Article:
I recently realized that every time I walked into a Starbucks or Dunkin’ there were fewer and fewer people waiting in line at the counter. Frequently there would be customers bypassing the line to the mobile order pickup station, grabbing their items and leaving — all before I placed my order at the counter. The popularity of these mobile ordering apps is growing but, as a creature of habit, I am always hesitant to change my ways. After weeks of being electronically cut in line, I decided to try the mobile apps for myself and see what all the excitement is about.
I downloaded and explored the Starbucks app the night before placing my first mobile order. Since everyone else is clearly experienced at using the app, I didn’t want to embarrass myself by fumbling around in the restaurant like a novice.
When it was time the following morning to place the order, I was surprised to learn that money has to be loaded onto the app in pre-set increments; I had assumed I’d be able to attach a debit card and have each transaction draw directly from the card. As I sat in the parking lot of the Starbucks, I loaded $15 onto the app and was off and running.
I searched through the app to decide what I wanted to order. The Double-Smoked Bacon and Cheddar Sandwich was flagged as “sold out at this store,” so I ordered a conventional breakfast of a Venti Cold Brew and a Sausage, Cheddar & Egg Sandwich.
The app was easy to navigate with simple options of changing the size of the drink, adding flavors and even letting me know how many rewards points I would earn by purchasing the product. I placed the order at 8:21am and the app let me know that the prep time would be 8-11 minutes. I immediately went into the restaurant to gauge the accuracy of the prep time estimate and, to my surprise, my Cold Brew Coffee came out by 8:24am, just three minutes after placing the order in my car. The Sausage, Cheddar & Egg sandwich came out separately but just one minute after that, at 8:25am. With the app working so well and reducing wait times, it’s easy to see why the mobile pick-ups seemed to outnumber in-store orders among the Starbucks customers I saw during my visit.
Following my smooth experience with the Starbucks mobile ordering app the day before, I was curious to test the Dunkin’ app. For consistency, I again decided to place the order from the parking lot outside of the restaurant at almost exactly the same time as the day before. Similar to the Starbucks app, the Dunkin’ app required money to be loaded before ordering. So, I chose $15, selected the location I was at on Dunkin’s geolocator and began browsing the food and drink options. The app itself was simple to navigate and had a clean look to it. Similar to Starbucks, the app took less than a minute to select the items and place the order, which is key during the morning rush.
I got a breakfast similar to the one I got the day prior at Starbucks. I easily navigated to the Iced Drinks section of the app and placed an order for a medium Cold Brew. Because Dunkin’ had been advertising their Go2s LTO (which is two of the same items for either $2, $3 or $4), I began looking for the $2 Go2s offering, which is two Egg and Cheese Wake Up Wraps. Surprisingly, I could not locate this LTO on the app under either the Featured Items section or the Sandwiches & Wraps section. The Egg and Cheese Wake Up Wrap was in the Sandwiches & Wraps section so I figured maybe once I add two of them to my order, the promotion would automatically calculate; however, the promotion did not go through and I ended up paying $3.58 for the two Wake Up Wraps.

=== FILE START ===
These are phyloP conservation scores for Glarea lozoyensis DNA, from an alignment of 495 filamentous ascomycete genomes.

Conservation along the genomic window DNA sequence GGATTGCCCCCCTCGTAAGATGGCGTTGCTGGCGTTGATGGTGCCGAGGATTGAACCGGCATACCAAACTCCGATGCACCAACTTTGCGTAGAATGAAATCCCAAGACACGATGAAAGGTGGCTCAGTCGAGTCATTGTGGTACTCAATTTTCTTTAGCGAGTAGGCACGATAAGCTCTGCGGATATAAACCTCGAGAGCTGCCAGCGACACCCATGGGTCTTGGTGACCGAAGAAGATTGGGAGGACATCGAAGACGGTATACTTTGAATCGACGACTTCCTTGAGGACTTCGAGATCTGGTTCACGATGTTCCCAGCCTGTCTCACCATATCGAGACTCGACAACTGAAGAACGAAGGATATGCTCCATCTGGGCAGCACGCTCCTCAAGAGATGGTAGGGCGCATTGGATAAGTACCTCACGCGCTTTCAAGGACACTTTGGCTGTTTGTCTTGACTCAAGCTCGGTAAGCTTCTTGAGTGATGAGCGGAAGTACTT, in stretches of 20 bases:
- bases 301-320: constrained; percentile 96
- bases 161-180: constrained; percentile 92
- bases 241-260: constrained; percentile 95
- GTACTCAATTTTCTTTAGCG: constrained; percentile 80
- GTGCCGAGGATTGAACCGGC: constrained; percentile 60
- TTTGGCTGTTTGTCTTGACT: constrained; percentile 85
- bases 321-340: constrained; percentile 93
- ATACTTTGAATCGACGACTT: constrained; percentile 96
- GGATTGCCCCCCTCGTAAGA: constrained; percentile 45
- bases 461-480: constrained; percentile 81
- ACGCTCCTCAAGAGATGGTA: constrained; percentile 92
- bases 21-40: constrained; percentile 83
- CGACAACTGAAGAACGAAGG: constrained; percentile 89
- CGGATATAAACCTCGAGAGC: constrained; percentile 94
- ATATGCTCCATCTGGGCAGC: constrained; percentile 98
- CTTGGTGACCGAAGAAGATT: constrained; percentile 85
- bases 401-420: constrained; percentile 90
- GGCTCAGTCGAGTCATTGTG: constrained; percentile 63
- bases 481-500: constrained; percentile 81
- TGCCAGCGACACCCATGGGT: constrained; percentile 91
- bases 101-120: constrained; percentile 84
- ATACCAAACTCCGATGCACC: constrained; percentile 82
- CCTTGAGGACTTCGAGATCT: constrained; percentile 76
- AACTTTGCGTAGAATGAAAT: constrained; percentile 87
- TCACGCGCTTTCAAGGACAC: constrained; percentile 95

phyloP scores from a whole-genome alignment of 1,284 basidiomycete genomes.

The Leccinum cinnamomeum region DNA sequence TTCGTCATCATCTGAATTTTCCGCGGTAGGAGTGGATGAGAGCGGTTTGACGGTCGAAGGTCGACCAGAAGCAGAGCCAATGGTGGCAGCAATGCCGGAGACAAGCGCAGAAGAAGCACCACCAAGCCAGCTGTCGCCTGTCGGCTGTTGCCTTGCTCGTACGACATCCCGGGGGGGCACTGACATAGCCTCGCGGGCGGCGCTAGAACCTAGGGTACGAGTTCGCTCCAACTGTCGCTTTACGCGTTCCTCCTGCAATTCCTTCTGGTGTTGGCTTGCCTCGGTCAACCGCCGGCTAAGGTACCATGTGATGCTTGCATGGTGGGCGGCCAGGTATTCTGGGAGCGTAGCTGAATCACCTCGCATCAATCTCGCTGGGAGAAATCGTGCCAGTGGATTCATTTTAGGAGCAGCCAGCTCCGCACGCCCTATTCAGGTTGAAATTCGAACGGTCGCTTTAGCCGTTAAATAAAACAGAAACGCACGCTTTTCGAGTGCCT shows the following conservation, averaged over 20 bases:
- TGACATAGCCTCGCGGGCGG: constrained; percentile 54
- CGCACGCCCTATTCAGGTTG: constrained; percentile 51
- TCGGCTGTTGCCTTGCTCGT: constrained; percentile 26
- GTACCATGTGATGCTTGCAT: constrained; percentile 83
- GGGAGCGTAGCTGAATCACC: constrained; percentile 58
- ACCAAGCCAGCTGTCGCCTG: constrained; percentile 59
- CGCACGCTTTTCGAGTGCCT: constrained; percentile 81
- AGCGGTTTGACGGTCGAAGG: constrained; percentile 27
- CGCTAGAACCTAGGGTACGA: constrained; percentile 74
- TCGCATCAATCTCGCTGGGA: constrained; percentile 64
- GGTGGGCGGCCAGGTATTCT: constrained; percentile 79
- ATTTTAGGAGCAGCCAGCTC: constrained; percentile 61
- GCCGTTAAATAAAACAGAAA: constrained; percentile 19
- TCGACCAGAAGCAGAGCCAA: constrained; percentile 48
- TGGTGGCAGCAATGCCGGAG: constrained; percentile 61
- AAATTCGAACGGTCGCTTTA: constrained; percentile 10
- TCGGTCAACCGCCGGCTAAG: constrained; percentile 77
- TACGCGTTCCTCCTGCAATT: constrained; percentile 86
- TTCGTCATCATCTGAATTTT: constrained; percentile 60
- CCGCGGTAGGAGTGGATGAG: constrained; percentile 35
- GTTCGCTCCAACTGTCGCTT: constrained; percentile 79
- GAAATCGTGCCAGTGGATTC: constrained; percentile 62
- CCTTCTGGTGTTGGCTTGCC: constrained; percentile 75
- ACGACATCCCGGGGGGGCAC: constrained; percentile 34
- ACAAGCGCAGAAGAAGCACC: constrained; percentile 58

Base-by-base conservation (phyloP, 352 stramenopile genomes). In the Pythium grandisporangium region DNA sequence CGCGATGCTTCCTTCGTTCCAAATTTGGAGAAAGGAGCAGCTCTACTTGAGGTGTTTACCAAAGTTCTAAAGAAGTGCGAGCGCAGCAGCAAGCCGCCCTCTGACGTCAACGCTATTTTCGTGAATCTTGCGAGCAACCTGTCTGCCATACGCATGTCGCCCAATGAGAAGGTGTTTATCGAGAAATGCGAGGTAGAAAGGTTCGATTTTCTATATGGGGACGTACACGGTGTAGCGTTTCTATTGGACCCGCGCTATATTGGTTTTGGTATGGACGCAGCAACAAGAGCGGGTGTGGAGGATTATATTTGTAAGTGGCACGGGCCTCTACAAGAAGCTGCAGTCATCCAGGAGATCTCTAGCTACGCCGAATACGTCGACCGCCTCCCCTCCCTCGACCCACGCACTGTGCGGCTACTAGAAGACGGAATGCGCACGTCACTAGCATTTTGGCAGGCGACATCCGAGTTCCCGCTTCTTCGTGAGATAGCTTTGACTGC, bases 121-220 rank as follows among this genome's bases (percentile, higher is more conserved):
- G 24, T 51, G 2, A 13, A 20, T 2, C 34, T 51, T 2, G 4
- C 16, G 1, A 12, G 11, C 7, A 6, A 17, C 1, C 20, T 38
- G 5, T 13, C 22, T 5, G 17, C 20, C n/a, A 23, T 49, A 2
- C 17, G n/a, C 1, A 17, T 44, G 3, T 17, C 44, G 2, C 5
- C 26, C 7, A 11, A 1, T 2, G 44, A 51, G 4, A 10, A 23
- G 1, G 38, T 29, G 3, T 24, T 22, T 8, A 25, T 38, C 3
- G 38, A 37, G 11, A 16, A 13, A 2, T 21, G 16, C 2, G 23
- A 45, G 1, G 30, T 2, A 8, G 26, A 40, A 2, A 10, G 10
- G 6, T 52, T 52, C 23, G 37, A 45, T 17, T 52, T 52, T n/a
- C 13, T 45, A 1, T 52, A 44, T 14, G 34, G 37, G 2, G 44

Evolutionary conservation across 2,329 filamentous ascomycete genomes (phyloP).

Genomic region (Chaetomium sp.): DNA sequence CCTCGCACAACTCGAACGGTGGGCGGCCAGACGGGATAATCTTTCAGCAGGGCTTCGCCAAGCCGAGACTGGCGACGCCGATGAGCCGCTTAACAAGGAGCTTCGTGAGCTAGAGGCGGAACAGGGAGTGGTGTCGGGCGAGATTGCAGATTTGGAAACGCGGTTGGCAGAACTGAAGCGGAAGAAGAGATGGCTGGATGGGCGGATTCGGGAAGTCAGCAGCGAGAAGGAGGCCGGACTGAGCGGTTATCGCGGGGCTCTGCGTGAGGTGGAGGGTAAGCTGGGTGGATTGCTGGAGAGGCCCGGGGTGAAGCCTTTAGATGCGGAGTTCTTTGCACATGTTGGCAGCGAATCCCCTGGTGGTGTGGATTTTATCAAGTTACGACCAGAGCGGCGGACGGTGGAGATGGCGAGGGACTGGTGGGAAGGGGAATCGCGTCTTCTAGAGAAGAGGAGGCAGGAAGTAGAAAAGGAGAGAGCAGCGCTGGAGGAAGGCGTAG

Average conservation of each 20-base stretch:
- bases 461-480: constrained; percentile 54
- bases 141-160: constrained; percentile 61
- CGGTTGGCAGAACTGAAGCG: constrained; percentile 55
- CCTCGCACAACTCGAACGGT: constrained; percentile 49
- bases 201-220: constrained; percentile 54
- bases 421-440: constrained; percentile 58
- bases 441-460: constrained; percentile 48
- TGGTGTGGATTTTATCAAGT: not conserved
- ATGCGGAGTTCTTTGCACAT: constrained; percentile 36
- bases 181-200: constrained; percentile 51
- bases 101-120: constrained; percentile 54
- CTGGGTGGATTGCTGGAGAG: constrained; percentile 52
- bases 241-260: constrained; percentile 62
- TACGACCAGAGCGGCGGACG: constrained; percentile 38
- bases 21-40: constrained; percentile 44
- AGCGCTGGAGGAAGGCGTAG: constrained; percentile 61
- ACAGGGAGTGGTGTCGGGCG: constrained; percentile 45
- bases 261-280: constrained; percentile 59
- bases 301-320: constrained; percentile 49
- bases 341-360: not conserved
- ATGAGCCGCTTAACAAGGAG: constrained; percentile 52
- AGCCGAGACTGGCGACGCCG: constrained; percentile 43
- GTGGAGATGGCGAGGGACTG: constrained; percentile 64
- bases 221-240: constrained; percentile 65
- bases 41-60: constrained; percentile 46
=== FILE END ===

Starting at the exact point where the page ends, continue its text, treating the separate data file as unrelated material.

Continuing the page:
The Dunkin’ app did not have a prep time estimator like the Starbucks app. After placing the order on the app. I went into the restaurant immediately to see how quickly the order came out, when I noticed how the lines at Dunkin’ and Starbucks differed. The Starbucks app is clearly more utilized by customers, which is easy to see just based off the similar counts of people waiting in the traditional line at Dunkin’ versus the number of people waiting around the order pickup shelves in Starbucks.
The Cold Brew came out onto the pickup shelf in about four minutes, which was comparable to Starbucks’ coffee wait time; however, the two Egg and Cheese Wake Up Wraps took another four minutes to be placed onto the shelf. The wait time was not egregious but the eight-minute total wait at Dunkin’ was noticeably longer than the four at Starbucks. The food and drink came out fresh and the quality was no different than if I had waited in line and ordered in the store.
Although my sample was small with one order placed at each of the two locations within a mile of each other, I still came to a clear conclusion: Starbucks is a well-oiled machine and wins decisively but narrowly, when it comes to the mobile ordering platform.
As for changing my habits, I plan to continue to use the apps going forward, most likely for only the scan-and-pay option because mobile ordering isn’t practical before my long daily commute. The rewards points earned by using the apps are now my main incentives to continue using the apps instead of paying with cash or debit card.